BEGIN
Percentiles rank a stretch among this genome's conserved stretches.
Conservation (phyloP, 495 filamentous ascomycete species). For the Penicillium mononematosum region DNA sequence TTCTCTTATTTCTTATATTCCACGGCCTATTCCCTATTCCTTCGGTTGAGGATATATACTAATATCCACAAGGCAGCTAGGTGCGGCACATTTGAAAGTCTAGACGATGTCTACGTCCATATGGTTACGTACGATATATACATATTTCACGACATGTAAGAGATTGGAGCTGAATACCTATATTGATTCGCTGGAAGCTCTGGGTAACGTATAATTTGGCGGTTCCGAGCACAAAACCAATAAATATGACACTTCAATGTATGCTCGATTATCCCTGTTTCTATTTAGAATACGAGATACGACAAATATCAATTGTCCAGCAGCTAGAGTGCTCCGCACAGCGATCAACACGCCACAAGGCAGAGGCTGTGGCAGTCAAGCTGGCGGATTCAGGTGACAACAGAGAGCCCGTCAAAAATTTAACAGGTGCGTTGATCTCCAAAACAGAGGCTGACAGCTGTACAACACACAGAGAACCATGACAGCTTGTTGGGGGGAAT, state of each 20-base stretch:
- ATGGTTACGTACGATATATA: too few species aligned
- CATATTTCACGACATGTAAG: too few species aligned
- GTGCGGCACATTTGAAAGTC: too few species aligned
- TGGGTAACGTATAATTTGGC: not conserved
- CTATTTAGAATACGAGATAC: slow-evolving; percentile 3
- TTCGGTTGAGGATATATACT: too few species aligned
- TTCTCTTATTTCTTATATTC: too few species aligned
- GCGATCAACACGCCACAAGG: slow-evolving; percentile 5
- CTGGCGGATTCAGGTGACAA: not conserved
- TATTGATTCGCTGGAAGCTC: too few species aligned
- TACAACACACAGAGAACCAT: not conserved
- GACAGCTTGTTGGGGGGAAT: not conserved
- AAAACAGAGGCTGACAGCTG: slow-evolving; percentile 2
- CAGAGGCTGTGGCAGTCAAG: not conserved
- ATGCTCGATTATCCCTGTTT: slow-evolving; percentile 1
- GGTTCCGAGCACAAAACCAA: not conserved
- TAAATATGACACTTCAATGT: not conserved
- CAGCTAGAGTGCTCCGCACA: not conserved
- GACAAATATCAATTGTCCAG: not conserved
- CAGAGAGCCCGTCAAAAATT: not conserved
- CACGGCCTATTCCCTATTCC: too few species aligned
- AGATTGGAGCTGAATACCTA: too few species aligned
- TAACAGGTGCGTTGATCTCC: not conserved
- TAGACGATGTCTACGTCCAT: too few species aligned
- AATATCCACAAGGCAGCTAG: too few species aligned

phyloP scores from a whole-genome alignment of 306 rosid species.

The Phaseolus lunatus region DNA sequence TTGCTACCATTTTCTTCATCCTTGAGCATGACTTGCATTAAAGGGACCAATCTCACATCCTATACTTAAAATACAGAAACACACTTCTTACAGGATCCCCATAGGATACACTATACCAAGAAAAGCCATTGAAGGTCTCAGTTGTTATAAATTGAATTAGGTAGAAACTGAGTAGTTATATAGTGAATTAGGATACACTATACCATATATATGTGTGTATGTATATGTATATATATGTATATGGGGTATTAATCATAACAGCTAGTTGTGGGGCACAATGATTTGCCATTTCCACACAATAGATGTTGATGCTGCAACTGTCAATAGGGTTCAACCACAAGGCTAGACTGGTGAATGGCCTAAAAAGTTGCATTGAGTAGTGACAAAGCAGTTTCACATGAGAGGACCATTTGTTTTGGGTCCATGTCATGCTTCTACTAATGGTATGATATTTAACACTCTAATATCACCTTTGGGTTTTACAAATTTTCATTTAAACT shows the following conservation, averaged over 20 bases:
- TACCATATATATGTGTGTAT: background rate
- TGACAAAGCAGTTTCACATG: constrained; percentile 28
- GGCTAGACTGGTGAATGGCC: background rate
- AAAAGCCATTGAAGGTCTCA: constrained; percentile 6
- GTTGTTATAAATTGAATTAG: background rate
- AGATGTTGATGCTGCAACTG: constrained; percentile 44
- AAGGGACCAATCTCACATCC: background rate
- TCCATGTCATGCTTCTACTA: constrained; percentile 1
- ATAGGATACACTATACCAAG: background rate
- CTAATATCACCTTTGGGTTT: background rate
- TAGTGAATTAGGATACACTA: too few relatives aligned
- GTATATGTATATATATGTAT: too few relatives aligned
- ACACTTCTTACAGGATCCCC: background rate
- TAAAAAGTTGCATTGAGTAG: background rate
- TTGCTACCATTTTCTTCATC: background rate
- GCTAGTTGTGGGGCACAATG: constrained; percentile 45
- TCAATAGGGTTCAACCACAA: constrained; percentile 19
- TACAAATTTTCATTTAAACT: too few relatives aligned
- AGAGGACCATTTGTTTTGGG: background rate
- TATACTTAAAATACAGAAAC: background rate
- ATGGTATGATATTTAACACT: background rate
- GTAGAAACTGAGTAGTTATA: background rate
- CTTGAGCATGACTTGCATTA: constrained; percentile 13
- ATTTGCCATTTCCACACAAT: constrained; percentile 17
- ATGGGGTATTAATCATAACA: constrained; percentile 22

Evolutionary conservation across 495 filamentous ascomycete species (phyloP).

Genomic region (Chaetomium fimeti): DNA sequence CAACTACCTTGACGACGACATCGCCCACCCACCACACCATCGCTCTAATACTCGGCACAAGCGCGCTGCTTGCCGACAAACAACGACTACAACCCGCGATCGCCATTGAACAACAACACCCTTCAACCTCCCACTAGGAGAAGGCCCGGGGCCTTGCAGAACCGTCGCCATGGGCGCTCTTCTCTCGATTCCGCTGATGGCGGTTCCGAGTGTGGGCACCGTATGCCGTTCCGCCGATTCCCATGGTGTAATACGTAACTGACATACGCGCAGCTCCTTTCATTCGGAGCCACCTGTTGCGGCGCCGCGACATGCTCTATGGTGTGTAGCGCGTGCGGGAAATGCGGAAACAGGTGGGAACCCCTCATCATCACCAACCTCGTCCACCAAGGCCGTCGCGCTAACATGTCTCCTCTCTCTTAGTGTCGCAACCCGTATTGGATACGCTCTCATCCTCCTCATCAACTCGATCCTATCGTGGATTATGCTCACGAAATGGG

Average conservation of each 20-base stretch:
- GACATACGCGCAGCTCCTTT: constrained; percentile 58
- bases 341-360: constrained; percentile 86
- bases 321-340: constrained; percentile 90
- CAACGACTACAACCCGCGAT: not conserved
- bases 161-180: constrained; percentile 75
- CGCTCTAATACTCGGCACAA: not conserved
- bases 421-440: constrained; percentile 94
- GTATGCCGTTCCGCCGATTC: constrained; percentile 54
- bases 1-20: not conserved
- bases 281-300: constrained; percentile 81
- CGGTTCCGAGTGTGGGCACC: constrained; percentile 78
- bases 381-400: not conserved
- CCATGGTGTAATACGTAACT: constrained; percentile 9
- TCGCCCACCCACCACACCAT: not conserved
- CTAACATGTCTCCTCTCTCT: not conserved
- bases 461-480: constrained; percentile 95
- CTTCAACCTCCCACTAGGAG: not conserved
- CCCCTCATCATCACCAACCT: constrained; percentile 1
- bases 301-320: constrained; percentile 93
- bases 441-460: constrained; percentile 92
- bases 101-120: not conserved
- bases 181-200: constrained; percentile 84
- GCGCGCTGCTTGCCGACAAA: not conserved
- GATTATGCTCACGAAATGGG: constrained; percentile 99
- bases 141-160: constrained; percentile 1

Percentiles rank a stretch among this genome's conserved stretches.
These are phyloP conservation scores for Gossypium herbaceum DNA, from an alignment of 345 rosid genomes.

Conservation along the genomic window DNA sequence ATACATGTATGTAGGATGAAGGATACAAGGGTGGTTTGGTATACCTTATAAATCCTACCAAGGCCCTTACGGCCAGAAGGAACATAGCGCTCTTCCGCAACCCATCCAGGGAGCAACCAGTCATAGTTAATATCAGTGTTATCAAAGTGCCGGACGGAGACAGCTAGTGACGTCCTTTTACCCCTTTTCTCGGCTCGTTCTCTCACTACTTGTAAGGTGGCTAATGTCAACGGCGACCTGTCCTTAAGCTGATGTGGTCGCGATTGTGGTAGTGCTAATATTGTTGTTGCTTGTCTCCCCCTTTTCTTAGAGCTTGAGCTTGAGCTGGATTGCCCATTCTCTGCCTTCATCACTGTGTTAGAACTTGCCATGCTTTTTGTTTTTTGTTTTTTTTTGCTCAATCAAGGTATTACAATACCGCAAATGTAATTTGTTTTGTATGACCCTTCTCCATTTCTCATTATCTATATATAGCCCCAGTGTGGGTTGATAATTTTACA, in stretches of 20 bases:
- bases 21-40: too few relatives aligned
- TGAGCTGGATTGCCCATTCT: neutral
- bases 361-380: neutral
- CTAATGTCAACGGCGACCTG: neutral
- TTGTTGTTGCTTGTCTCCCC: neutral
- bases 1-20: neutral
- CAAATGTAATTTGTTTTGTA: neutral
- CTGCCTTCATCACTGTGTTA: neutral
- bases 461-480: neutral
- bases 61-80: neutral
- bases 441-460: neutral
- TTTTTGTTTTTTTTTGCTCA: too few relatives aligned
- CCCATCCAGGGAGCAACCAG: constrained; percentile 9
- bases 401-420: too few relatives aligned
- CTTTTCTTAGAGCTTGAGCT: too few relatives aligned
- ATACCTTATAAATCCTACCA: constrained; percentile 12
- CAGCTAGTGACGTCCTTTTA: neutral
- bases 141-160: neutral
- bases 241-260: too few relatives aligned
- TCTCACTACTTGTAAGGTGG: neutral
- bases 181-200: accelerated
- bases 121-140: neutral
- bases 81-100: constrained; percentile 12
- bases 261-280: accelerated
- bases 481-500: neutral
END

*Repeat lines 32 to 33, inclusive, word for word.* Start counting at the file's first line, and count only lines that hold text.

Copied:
- GGCTAGACTGGTGAATGGCC: background rate
- AAAAGCCATTGAAGGTCTCA: constrained; percentile 6